While the revelations in the "Panama Papers" are being reviewed by several state prosecutors, critics of the leak say that it's a media storm without much real substance.
Journalists will name names, goes the critique, but they don't have evidence that the names behind the shell companies are guilty of having done anything illegal. The criticism has come up repeatedly, most often by lawyers, financial experts and even from media personalties themselves. The German magazine for journalists, Meedia, wrote the research was of "dubious quality."
In an interview with Deutsche Welle, financial expert Dirk Müller said that "we've known for decades that shell companies have existed on a large scale; that Panama is a textbook example of a tax haven for such firms. Where's the surprise in that?"
"What's more interesting than which names have appeared on the list are those which do not," Müller said, after questioning the "great scandal." It's remarkable that the names tend to have come from those on the "other side" politically. People from China, Russia, the Arab world. "Where are the big names from America?" Where the documents optimized before publication, taking away the names that one doesn't want to see on them?"
Müller has given this thought based on the fact that the "International Consortium of Investigative Journalists" (ICIJ) was involved via the American non-profit organization "Center for Public Integrity," which is funded in part by the Open Society Foundation, whose big investor is George Soros.
"This group has already been discussed in the past for its one-sided reporting and serving of political interests," said Müller. The organization of journalists has said themselves that they only filtered for names that are already on the UN's sanctions list.
"Why did they specifically seek out certain people? Why not everyone? Why is there an interest in tying Putin into the matter, whose name doesn't appear in the documents?" asked Müller.
That's where Craig Murray, a former British diplomat to Uzbekistan, picks up the subject. He sees "diplomatic mendacity" in the reporting group's announcement that a lot of material would remain confidential.
"Much ado about nothing," is what Austria's Finance Minister Hans Jörg Schelling fears. In practice, shell companies do not automatically lead to organized crime, he says, warning that provisions in legal tax structures should not be confused with criminal actions.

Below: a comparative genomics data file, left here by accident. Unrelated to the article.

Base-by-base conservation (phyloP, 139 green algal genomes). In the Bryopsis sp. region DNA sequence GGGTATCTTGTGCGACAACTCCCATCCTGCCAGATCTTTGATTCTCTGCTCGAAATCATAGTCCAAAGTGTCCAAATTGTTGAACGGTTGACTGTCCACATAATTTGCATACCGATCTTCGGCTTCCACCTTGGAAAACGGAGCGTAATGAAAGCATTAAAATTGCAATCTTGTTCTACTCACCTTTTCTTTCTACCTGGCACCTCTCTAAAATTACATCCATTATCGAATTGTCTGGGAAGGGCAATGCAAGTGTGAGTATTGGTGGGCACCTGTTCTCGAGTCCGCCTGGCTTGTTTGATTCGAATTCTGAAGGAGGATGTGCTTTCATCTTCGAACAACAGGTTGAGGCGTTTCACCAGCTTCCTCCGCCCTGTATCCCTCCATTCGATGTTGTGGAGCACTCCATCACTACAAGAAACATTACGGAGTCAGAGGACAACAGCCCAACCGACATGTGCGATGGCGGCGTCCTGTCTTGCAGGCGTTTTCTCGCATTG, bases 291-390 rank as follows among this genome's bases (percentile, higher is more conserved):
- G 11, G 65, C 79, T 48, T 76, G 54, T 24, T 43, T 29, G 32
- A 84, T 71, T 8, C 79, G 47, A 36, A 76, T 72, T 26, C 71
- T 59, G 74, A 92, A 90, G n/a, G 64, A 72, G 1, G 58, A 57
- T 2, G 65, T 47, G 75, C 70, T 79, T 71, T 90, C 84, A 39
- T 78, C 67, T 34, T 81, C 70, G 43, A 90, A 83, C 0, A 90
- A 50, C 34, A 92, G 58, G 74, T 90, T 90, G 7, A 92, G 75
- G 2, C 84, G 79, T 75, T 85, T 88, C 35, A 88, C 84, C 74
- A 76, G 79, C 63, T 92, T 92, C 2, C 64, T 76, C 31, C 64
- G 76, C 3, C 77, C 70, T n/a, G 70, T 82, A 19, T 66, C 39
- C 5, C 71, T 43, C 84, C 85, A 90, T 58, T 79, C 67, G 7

The accusations made by Panama's government that this was a targeted attack on the country are to an extent understandable; Europe itself has tax oases that need to be viewed with a critical eye: Luxembourg, Ireland, Malta, the Channel Islands or even the Netherlands draw people in with their sometimes enormous tax advantages. That goes the same for the US states of Delaware, Nevada and Wyoming, which might explain why prominent US citizens don't come up in the documents for the shell companies in Panama.
Michael Fuchs, parliamentarian and deputy head of the conservative CDU/CSU group in the German parliament, has warned about a premature "scandalization." The President of the German Tax Payers Association, Reiner Holznagel, confirms that ownership of a shell company is not a criminal offense.
Even members of the research organization say that there is a presumption of innocence. The lawyer for German Formula 1 pilot Nico Rosberg, one of the first prominent German names to be revealed in the "Panama Papers," has said that the construction of a firm - not in Panama but in the British Virgin Islands - would have had reasons that exclusively stemmed from the "question of liability law." It's about the ability to operate internationally, not taxes. Rosberg resides in Monaco and is taxed there.
Many banks have not denied their role in promoting offshore concepts. Deutsche Bank and Berenberg, a Hamburg-based Private bank, have confirmed doing business in connection with shell companies, but have noted the legality with which their transactions were conducted. Where is the scandal, ask the bankers who will no longer offer those services in question.
The moment of truth is yet to come
As of now, the "Panama Papers" scandal seems to center on the alleged criminal activities being hidden by the shell companies. There isn't any evidence yet. Which begs the question asked by critics of the leak: just what do the journalists plan to do?
A series of interviews with members of the research organization revealed only that they believe the main accomplishment came with the publication. Anything further is the responsibility of state prosecutors and tax authorities.
But Carl Dolan, Director of Transparency International's EU office, says that those authorities first need to be able to provide evidence. And that would only occur in rare cases, Dolan skeptically told the broadcaster Euronews. Add to that the rarity of real tax reforms.
"Mossack Fonseca," the firm at the heart of the scandal for its ties to shell companies, has said that it can provide proof that the companies it founded were not created or used to evade taxes, launder money or for other criminal purposes.
If the bank actually can provide evidence that they were thorough in the accounting and the majority of the owners of these companies can prove that they run no illegal businesses - only take part in a tax avoidance scheme - then the publication of the "Panama Papers" will have had no long-term impact, according to financial experts from leading tax consultancies. Perhaps the real scandal lies, then, in the double standards of a not-very-forceful international policy against tax havens.